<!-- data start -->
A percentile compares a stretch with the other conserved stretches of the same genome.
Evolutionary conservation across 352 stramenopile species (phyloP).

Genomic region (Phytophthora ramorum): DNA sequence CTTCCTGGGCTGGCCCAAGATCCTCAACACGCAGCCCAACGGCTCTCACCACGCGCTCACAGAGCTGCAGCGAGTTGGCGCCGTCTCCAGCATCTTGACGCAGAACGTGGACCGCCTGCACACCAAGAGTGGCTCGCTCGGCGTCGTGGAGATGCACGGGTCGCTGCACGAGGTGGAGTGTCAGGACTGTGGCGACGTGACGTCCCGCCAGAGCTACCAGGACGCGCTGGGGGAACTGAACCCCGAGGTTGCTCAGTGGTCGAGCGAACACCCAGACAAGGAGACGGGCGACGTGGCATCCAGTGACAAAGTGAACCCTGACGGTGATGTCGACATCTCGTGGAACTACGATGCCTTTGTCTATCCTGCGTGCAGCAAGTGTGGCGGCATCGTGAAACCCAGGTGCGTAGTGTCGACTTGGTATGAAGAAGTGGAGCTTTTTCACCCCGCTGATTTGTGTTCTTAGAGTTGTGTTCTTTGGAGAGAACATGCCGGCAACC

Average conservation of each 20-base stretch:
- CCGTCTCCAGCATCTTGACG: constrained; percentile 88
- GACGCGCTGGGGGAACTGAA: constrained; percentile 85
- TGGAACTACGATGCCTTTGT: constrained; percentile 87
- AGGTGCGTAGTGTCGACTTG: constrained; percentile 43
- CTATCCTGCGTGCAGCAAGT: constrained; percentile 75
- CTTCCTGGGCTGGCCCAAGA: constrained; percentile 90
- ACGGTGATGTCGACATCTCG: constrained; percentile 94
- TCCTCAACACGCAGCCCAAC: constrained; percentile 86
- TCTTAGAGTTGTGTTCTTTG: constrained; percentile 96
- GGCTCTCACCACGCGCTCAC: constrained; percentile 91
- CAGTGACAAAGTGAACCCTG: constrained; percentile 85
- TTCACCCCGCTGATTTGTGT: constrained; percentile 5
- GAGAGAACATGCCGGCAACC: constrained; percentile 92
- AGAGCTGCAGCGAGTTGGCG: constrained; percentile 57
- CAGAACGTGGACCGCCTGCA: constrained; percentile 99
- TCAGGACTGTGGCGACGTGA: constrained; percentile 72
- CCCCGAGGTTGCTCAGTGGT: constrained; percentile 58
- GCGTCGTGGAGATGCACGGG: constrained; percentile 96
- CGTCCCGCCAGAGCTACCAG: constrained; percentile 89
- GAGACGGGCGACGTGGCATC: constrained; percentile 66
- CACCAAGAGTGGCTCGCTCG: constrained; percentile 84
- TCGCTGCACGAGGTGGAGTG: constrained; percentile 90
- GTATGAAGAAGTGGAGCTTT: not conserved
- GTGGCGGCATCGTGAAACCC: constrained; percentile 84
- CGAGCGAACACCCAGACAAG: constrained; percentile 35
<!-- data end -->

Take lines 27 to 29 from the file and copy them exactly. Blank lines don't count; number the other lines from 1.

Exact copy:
- GTATGAAGAAGTGGAGCTTT: not conserved
- GTGGCGGCATCGTGAAACCC: constrained; percentile 84
- CGAGCGAACACCCAGACAAG: constrained; percentile 35